A certain kind of beautiful

It’s not that I didn’t know.

“When you move out of the city,” they said (from anonymous bloggers or neighborhood friends), “you’ll be lonely.”

One of the hidden gifts of parenting in the city is that you are surrounded with people doing it alongside you. I knew my neighbors well. The ones whose kids my kids loved to play with, the guy who sold ice cream and bottles of water in the park, the man who played the drums and bought all the kids cheap water guns, the several homeless people who slept in the park, the various store clerks, even the kids or people we knew to avoid.

Many of these people were simply on the same schedule as us, so it didn’t take any coordination for us to all play together every day. For others there were some text exchanges or simple, “we’re heading out” but effort was minimal.

We saw some people every single day, others were routinely peppered in throughout the week.

Community had a sort of rhythm to it. And while we had definitely put in work to start the engine, it didn’t seem to require much at all to keep going. It played to my “I forgot to plan ahead” strengths.

(Side note: of course, there were those friends who weren’t in our neighborhood. The coordination to see them was much more complicated.)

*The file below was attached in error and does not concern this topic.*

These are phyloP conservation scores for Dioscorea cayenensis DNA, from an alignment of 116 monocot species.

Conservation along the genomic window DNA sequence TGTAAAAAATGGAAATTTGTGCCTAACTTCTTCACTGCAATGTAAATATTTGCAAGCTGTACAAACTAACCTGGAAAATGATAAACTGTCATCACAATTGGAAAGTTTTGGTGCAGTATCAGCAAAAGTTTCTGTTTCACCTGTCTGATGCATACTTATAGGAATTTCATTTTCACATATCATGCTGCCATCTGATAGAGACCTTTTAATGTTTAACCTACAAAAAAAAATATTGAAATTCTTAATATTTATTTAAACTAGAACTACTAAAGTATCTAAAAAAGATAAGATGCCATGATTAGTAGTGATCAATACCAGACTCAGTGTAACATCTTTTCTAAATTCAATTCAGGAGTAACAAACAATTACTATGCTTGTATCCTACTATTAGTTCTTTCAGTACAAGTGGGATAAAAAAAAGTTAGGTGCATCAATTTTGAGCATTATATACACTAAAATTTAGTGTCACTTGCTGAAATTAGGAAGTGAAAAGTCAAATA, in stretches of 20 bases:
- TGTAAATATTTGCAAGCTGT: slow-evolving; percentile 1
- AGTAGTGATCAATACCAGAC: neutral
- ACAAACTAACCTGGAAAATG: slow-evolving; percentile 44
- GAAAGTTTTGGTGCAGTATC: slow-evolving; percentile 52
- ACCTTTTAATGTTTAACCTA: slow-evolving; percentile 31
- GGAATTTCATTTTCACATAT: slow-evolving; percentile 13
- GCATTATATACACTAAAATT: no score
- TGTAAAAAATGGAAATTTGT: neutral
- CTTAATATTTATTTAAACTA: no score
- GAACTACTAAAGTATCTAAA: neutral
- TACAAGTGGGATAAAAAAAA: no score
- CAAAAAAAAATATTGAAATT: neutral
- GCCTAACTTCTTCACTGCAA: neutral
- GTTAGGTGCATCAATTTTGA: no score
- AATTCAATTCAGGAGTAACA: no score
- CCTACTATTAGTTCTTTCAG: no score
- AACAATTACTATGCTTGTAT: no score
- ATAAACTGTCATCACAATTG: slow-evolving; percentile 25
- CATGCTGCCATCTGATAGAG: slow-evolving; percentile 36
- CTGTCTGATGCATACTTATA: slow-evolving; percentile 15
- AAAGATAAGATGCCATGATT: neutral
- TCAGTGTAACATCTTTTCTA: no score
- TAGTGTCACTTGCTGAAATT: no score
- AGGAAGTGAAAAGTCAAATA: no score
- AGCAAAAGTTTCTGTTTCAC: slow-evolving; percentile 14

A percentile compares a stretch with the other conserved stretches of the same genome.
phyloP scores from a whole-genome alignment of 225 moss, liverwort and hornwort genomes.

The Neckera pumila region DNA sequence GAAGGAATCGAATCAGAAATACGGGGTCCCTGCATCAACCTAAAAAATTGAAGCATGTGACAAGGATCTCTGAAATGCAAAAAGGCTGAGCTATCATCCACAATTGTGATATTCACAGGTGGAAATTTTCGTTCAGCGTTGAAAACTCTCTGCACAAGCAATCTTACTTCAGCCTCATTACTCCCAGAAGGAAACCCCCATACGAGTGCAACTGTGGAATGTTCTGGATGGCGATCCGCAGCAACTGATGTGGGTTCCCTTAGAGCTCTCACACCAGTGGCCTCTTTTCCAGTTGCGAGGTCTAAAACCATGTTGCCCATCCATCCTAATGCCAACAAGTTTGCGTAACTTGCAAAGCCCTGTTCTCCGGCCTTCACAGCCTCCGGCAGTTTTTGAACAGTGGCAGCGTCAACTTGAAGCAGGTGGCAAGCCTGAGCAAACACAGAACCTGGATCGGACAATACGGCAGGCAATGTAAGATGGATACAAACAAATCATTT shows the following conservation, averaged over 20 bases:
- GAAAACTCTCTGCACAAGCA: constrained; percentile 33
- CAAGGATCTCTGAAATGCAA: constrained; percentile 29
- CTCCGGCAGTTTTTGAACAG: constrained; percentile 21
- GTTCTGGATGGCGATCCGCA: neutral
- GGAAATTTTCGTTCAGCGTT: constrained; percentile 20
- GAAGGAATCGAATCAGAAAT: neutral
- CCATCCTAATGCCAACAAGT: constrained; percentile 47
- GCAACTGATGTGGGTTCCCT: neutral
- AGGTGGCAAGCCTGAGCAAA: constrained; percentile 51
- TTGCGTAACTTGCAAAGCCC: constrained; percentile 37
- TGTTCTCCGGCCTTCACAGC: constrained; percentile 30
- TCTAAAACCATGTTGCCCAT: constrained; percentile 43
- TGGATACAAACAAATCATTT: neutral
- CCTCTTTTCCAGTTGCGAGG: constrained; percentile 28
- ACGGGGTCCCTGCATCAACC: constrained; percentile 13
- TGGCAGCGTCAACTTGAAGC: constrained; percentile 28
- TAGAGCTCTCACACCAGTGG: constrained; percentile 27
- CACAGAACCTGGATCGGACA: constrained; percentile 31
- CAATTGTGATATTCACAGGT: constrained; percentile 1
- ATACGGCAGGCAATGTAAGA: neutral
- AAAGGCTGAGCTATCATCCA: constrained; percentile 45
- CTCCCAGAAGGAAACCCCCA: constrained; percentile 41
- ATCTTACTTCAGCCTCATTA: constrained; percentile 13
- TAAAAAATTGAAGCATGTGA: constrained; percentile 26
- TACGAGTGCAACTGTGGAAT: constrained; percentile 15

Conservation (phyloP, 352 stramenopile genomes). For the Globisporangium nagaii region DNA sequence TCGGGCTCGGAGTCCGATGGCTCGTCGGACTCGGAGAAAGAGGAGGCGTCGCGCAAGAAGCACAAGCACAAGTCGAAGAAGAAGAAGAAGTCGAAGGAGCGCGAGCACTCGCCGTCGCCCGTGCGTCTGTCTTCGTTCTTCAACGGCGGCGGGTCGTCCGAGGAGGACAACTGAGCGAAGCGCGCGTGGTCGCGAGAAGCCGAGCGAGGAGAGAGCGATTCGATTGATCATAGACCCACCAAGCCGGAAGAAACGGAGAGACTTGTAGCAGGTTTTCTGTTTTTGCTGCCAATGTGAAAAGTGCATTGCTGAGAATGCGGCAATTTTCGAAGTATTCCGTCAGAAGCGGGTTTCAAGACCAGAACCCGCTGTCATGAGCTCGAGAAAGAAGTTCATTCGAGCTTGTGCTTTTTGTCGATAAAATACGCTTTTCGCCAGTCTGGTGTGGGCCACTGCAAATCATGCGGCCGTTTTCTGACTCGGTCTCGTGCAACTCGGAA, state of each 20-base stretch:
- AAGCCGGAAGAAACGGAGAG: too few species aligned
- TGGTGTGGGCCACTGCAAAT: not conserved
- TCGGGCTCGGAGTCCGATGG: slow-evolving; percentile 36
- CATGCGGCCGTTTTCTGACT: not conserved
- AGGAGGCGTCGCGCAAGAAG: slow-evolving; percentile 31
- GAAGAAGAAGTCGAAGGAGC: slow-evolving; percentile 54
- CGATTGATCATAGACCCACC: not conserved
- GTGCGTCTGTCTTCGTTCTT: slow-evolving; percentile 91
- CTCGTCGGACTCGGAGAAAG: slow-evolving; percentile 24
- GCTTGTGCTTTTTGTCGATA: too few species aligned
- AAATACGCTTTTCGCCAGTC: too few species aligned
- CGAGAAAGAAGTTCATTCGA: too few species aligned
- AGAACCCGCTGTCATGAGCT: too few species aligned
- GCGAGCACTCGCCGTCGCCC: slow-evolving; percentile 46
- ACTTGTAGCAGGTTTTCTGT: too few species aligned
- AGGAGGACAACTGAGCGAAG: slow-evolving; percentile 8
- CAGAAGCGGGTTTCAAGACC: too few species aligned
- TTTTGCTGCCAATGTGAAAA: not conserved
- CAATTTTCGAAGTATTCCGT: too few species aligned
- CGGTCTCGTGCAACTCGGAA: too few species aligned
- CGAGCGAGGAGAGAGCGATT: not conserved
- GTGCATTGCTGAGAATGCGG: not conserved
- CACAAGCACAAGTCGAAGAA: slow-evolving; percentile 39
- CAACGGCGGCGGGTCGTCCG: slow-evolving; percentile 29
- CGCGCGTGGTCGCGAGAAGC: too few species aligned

So, it’s not that I didn’t know what we had. I knew.

And it’s not that they didn’t try to warn me. They did.

Just a few short weeks ago we moved from Manhattan to Phoenix, Arizona. Moving across the country with kids isn’t simple, moving during an international pandemic makes it significantly more challenging. Coordinating the move amongst family tragedy complicated things even further.

But we’re here. We have good work to do and good friends to work alongside. We’re glad to be here. I’m actually eagerly expectant about all the new friendships we will form.

But I spent the last few days in a funk.

As I’ve been learning to embrace the feelings I have (instead of telling myself what I should feel instead), I’m trying to stop and listen to the sadness. It took me a few days (and an emotional breakdown) to identify loneliness. In 3 days I had only seen my family.

Even during the strictest part of the shut down I saw my neighbors (through a mask) when I took out the trash, did laundry downstairs, or went for a walk. Living in a pre-war Manhattan building has it’s challenges (and boy we could tell you some stories), but it also means I got to chat with Julia across the hall, and sweet Jesu next door. It means going for walks or to the park with our dear friends in 3B and even making awkward chit chat with other neighbors in the elevator.

It meant socially distanced happy hour in the park with a high school friend, and walking a few blocks to visit our dear friend after her surgery and take her little dog for a walk.

And when the playgrounds re-opened, even when we didn’t coordinate ahead of time, we saw people we knew every day.

As we do the work to find a place to live (we’re in a temporary spot right now), and discover all that is here in Phoenix, I imagine that a month from now I will be feeling differently.

But, for now, I’m missing our NYC life. It wasn’t even close to perfect (and could downright drive you crazy sometimes), but it was a certain kind of beautiful.